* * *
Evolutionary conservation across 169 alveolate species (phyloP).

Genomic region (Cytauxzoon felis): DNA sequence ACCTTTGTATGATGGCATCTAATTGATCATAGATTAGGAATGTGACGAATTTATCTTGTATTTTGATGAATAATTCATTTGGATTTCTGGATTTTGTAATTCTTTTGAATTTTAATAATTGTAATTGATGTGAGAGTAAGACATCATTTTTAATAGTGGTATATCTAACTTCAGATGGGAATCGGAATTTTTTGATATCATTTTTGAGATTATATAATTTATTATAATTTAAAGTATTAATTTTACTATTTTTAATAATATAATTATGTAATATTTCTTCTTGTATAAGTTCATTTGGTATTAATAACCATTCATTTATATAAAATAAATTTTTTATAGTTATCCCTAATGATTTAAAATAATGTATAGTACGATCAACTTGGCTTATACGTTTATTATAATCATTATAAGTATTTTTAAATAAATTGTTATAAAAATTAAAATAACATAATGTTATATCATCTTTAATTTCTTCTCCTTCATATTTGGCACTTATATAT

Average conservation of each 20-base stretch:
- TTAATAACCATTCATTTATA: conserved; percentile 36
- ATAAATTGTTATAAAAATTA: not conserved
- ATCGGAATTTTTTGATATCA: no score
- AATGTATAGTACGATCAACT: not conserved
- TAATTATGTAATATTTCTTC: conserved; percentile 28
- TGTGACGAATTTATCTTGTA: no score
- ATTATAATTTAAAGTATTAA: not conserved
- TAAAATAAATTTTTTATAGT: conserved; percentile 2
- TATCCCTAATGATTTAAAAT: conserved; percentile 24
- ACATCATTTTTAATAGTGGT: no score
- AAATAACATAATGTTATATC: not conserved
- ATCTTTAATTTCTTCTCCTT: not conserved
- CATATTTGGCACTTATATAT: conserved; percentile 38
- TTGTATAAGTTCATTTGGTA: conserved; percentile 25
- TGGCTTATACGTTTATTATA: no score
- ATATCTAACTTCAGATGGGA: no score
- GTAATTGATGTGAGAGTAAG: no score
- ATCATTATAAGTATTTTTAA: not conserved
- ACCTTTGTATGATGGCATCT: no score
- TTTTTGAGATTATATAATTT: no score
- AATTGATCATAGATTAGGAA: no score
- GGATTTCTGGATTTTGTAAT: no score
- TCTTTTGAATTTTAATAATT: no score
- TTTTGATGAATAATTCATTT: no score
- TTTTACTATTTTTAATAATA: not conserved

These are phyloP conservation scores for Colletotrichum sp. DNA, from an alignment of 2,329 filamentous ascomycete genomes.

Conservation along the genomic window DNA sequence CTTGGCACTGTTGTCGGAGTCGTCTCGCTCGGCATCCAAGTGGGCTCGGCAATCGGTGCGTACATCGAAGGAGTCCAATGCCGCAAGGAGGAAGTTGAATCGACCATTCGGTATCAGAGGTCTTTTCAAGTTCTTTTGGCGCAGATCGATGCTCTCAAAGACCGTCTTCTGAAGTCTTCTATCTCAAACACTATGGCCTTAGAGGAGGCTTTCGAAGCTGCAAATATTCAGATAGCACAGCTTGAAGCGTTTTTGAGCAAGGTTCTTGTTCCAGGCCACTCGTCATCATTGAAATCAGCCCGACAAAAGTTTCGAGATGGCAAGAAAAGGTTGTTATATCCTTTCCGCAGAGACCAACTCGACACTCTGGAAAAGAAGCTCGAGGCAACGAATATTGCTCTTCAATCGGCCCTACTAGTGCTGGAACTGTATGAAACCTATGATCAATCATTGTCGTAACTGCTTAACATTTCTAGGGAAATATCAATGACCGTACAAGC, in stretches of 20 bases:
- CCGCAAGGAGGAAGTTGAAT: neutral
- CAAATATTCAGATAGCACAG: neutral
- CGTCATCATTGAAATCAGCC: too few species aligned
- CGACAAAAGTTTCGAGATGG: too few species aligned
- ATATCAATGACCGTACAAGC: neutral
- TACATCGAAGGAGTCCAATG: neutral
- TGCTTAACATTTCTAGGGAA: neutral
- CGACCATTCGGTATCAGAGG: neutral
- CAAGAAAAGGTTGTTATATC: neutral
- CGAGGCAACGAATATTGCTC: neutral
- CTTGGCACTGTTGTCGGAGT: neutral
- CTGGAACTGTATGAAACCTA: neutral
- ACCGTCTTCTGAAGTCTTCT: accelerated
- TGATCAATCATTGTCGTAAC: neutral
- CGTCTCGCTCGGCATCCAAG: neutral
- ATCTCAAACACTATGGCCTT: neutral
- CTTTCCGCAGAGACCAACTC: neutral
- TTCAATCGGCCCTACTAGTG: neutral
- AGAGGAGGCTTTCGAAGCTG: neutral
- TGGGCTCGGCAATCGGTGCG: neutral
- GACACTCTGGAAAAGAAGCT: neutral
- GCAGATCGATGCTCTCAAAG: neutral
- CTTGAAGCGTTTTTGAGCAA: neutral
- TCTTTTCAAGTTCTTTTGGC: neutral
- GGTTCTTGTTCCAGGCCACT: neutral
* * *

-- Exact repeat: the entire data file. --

Evolutionary conservation across 169 alveolate species (phyloP).

Genomic region (Cytauxzoon felis): DNA sequence ACCTTTGTATGATGGCATCTAATTGATCATAGATTAGGAATGTGACGAATTTATCTTGTATTTTGATGAATAATTCATTTGGATTTCTGGATTTTGTAATTCTTTTGAATTTTAATAATTGTAATTGATGTGAGAGTAAGACATCATTTTTAATAGTGGTATATCTAACTTCAGATGGGAATCGGAATTTTTTGATATCATTTTTGAGATTATATAATTTATTATAATTTAAAGTATTAATTTTACTATTTTTAATAATATAATTATGTAATATTTCTTCTTGTATAAGTTCATTTGGTATTAATAACCATTCATTTATATAAAATAAATTTTTTATAGTTATCCCTAATGATTTAAAATAATGTATAGTACGATCAACTTGGCTTATACGTTTATTATAATCATTATAAGTATTTTTAAATAAATTGTTATAAAAATTAAAATAACATAATGTTATATCATCTTTAATTTCTTCTCCTTCATATTTGGCACTTATATAT

Average conservation of each 20-base stretch:
- TTAATAACCATTCATTTATA: conserved; percentile 36
- ATAAATTGTTATAAAAATTA: not conserved
- ATCGGAATTTTTTGATATCA: no score
- AATGTATAGTACGATCAACT: not conserved
- TAATTATGTAATATTTCTTC: conserved; percentile 28
- TGTGACGAATTTATCTTGTA: no score
- ATTATAATTTAAAGTATTAA: not conserved
- TAAAATAAATTTTTTATAGT: conserved; percentile 2
- TATCCCTAATGATTTAAAAT: conserved; percentile 24
- ACATCATTTTTAATAGTGGT: no score
- AAATAACATAATGTTATATC: not conserved
- ATCTTTAATTTCTTCTCCTT: not conserved
- CATATTTGGCACTTATATAT: conserved; percentile 38
- TTGTATAAGTTCATTTGGTA: conserved; percentile 25
- TGGCTTATACGTTTATTATA: no score
- ATATCTAACTTCAGATGGGA: no score
- GTAATTGATGTGAGAGTAAG: no score
- ATCATTATAAGTATTTTTAA: not conserved
- ACCTTTGTATGATGGCATCT: no score
- TTTTTGAGATTATATAATTT: no score
- AATTGATCATAGATTAGGAA: no score
- GGATTTCTGGATTTTGTAAT: no score
- TCTTTTGAATTTTAATAATT: no score
- TTTTGATGAATAATTCATTT: no score
- TTTTACTATTTTTAATAATA: not conserved

These are phyloP conservation scores for Colletotrichum sp. DNA, from an alignment of 2,329 filamentous ascomycete genomes.

Conservation along the genomic window DNA sequence CTTGGCACTGTTGTCGGAGTCGTCTCGCTCGGCATCCAAGTGGGCTCGGCAATCGGTGCGTACATCGAAGGAGTCCAATGCCGCAAGGAGGAAGTTGAATCGACCATTCGGTATCAGAGGTCTTTTCAAGTTCTTTTGGCGCAGATCGATGCTCTCAAAGACCGTCTTCTGAAGTCTTCTATCTCAAACACTATGGCCTTAGAGGAGGCTTTCGAAGCTGCAAATATTCAGATAGCACAGCTTGAAGCGTTTTTGAGCAAGGTTCTTGTTCCAGGCCACTCGTCATCATTGAAATCAGCCCGACAAAAGTTTCGAGATGGCAAGAAAAGGTTGTTATATCCTTTCCGCAGAGACCAACTCGACACTCTGGAAAAGAAGCTCGAGGCAACGAATATTGCTCTTCAATCGGCCCTACTAGTGCTGGAACTGTATGAAACCTATGATCAATCATTGTCGTAACTGCTTAACATTTCTAGGGAAATATCAATGACCGTACAAGC, in stretches of 20 bases:
- CCGCAAGGAGGAAGTTGAAT: neutral
- CAAATATTCAGATAGCACAG: neutral
- CGTCATCATTGAAATCAGCC: too few species aligned
- CGACAAAAGTTTCGAGATGG: too few species aligned
- ATATCAATGACCGTACAAGC: neutral
- TACATCGAAGGAGTCCAATG: neutral
- TGCTTAACATTTCTAGGGAA: neutral
- CGACCATTCGGTATCAGAGG: neutral
- CAAGAAAAGGTTGTTATATC: neutral
- CGAGGCAACGAATATTGCTC: neutral
- CTTGGCACTGTTGTCGGAGT: neutral
- CTGGAACTGTATGAAACCTA: neutral
- ACCGTCTTCTGAAGTCTTCT: accelerated
- TGATCAATCATTGTCGTAAC: neutral
- CGTCTCGCTCGGCATCCAAG: neutral
- ATCTCAAACACTATGGCCTT: neutral
- CTTTCCGCAGAGACCAACTC: neutral
- TTCAATCGGCCCTACTAGTG: neutral
- AGAGGAGGCTTTCGAAGCTG: neutral
- TGGGCTCGGCAATCGGTGCG: neutral
- GACACTCTGGAAAAGAAGCT: neutral
- GCAGATCGATGCTCTCAAAG: neutral
- CTTGAAGCGTTTTTGAGCAA: neutral
- TCTTTTCAAGTTCTTTTGGC: neutral
- GGTTCTTGTTCCAGGCCACT: neutral